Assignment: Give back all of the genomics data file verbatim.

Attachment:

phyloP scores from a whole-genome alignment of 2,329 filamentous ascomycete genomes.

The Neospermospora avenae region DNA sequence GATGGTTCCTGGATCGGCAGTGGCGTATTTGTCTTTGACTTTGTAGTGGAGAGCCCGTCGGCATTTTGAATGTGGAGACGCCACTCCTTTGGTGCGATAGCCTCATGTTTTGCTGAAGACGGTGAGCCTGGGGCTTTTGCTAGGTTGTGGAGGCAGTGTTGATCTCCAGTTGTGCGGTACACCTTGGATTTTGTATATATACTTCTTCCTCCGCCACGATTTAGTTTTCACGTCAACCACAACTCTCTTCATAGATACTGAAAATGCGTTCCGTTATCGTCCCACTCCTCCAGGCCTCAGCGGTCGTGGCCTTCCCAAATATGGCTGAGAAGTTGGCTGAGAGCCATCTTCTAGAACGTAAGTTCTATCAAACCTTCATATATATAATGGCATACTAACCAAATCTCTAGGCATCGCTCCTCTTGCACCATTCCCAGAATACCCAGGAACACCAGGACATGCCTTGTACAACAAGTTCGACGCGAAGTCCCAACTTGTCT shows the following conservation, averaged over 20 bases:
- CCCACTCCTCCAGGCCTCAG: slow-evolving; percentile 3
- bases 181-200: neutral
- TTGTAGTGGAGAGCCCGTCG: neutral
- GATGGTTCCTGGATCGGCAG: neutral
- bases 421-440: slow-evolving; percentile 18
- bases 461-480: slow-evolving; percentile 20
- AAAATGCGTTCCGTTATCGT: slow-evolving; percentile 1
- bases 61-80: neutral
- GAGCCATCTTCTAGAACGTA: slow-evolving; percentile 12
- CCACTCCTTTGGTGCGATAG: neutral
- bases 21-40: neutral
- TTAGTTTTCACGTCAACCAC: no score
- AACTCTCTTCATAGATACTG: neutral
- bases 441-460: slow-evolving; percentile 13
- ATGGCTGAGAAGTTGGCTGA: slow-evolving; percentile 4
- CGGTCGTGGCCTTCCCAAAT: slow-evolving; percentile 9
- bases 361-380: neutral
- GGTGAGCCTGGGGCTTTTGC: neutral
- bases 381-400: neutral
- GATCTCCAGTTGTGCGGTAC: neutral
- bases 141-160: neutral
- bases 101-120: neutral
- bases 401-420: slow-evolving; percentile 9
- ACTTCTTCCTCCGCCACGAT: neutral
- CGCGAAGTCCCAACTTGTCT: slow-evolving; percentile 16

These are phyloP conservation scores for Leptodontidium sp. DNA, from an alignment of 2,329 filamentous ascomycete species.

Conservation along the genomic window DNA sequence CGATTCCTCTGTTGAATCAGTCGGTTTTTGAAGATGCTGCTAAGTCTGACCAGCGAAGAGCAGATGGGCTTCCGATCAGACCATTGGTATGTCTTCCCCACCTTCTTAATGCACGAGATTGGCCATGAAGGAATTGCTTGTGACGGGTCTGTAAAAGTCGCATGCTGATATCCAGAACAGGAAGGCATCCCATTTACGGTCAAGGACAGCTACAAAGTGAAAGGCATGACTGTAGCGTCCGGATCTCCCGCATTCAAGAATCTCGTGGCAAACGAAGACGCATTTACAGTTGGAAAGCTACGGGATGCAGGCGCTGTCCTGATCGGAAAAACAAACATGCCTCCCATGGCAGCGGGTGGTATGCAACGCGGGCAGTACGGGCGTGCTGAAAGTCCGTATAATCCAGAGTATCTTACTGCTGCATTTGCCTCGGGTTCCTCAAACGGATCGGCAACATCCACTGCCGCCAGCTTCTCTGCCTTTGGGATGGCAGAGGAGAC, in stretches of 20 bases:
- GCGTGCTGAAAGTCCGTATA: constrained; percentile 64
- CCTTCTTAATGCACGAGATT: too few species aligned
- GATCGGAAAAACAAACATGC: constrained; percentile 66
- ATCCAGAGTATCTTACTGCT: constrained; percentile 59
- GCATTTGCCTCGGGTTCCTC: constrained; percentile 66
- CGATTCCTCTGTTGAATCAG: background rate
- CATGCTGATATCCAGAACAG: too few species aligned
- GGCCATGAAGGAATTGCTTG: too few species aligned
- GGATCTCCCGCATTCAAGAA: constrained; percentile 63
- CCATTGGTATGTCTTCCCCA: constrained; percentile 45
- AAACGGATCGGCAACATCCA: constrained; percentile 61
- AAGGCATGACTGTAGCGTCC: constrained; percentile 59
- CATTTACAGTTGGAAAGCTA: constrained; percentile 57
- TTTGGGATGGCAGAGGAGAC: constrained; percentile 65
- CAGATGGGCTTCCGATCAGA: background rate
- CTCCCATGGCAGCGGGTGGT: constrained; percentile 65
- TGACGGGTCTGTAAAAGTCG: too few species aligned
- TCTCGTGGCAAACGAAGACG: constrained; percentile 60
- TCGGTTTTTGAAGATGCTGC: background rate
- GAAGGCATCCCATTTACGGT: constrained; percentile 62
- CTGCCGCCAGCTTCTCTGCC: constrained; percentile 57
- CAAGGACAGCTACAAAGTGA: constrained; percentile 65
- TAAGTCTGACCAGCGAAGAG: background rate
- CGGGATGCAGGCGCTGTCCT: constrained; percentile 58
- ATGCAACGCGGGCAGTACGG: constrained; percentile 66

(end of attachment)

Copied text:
phyloP scores from a whole-genome alignment of 2,329 filamentous ascomycete genomes.

The Neospermospora avenae region DNA sequence GATGGTTCCTGGATCGGCAGTGGCGTATTTGTCTTTGACTTTGTAGTGGAGAGCCCGTCGGCATTTTGAATGTGGAGACGCCACTCCTTTGGTGCGATAGCCTCATGTTTTGCTGAAGACGGTGAGCCTGGGGCTTTTGCTAGGTTGTGGAGGCAGTGTTGATCTCCAGTTGTGCGGTACACCTTGGATTTTGTATATATACTTCTTCCTCCGCCACGATTTAGTTTTCACGTCAACCACAACTCTCTTCATAGATACTGAAAATGCGTTCCGTTATCGTCCCACTCCTCCAGGCCTCAGCGGTCGTGGCCTTCCCAAATATGGCTGAGAAGTTGGCTGAGAGCCATCTTCTAGAACGTAAGTTCTATCAAACCTTCATATATATAATGGCATACTAACCAAATCTCTAGGCATCGCTCCTCTTGCACCATTCCCAGAATACCCAGGAACACCAGGACATGCCTTGTACAACAAGTTCGACGCGAAGTCCCAACTTGTCT shows the following conservation, averaged over 20 bases:
- CCCACTCCTCCAGGCCTCAG: slow-evolving; percentile 3
- bases 181-200: neutral
- TTGTAGTGGAGAGCCCGTCG: neutral
- GATGGTTCCTGGATCGGCAG: neutral
- bases 421-440: slow-evolving; percentile 18
- bases 461-480: slow-evolving; percentile 20
- AAAATGCGTTCCGTTATCGT: slow-evolving; percentile 1
- bases 61-80: neutral
- GAGCCATCTTCTAGAACGTA: slow-evolving; percentile 12
- CCACTCCTTTGGTGCGATAG: neutral
- bases 21-40: neutral
- TTAGTTTTCACGTCAACCAC: no score
- AACTCTCTTCATAGATACTG: neutral
- bases 441-460: slow-evolving; percentile 13
- ATGGCTGAGAAGTTGGCTGA: slow-evolving; percentile 4
- CGGTCGTGGCCTTCCCAAAT: slow-evolving; percentile 9
- bases 361-380: neutral
- GGTGAGCCTGGGGCTTTTGC: neutral
- bases 381-400: neutral
- GATCTCCAGTTGTGCGGTAC: neutral
- bases 141-160: neutral
- bases 101-120: neutral
- bases 401-420: slow-evolving; percentile 9
- ACTTCTTCCTCCGCCACGAT: neutral
- CGCGAAGTCCCAACTTGTCT: slow-evolving; percentile 16

These are phyloP conservation scores for Leptodontidium sp. DNA, from an alignment of 2,329 filamentous ascomycete species.

Conservation along the genomic window DNA sequence CGATTCCTCTGTTGAATCAGTCGGTTTTTGAAGATGCTGCTAAGTCTGACCAGCGAAGAGCAGATGGGCTTCCGATCAGACCATTGGTATGTCTTCCCCACCTTCTTAATGCACGAGATTGGCCATGAAGGAATTGCTTGTGACGGGTCTGTAAAAGTCGCATGCTGATATCCAGAACAGGAAGGCATCCCATTTACGGTCAAGGACAGCTACAAAGTGAAAGGCATGACTGTAGCGTCCGGATCTCCCGCATTCAAGAATCTCGTGGCAAACGAAGACGCATTTACAGTTGGAAAGCTACGGGATGCAGGCGCTGTCCTGATCGGAAAAACAAACATGCCTCCCATGGCAGCGGGTGGTATGCAACGCGGGCAGTACGGGCGTGCTGAAAGTCCGTATAATCCAGAGTATCTTACTGCTGCATTTGCCTCGGGTTCCTCAAACGGATCGGCAACATCCACTGCCGCCAGCTTCTCTGCCTTTGGGATGGCAGAGGAGAC, in stretches of 20 bases:
- GCGTGCTGAAAGTCCGTATA: constrained; percentile 64
- CCTTCTTAATGCACGAGATT: too few species aligned
- GATCGGAAAAACAAACATGC: constrained; percentile 66
- ATCCAGAGTATCTTACTGCT: constrained; percentile 59
- GCATTTGCCTCGGGTTCCTC: constrained; percentile 66
- CGATTCCTCTGTTGAATCAG: background rate
- CATGCTGATATCCAGAACAG: too few species aligned
- GGCCATGAAGGAATTGCTTG: too few species aligned
- GGATCTCCCGCATTCAAGAA: constrained; percentile 63
- CCATTGGTATGTCTTCCCCA: constrained; percentile 45
- AAACGGATCGGCAACATCCA: constrained; percentile 61
- AAGGCATGACTGTAGCGTCC: constrained; percentile 59
- CATTTACAGTTGGAAAGCTA: constrained; percentile 57
- TTTGGGATGGCAGAGGAGAC: constrained; percentile 65
- CAGATGGGCTTCCGATCAGA: background rate
- CTCCCATGGCAGCGGGTGGT: constrained; percentile 65
- TGACGGGTCTGTAAAAGTCG: too few species aligned
- TCTCGTGGCAAACGAAGACG: constrained; percentile 60
- TCGGTTTTTGAAGATGCTGC: background rate
- GAAGGCATCCCATTTACGGT: constrained; percentile 62
- CTGCCGCCAGCTTCTCTGCC: constrained; percentile 57
- CAAGGACAGCTACAAAGTGA: constrained; percentile 65
- TAAGTCTGACCAGCGAAGAG: background rate
- CGGGATGCAGGCGCTGTCCT: constrained; percentile 58
- ATGCAACGCGGGCAGTACGG: constrained; percentile 66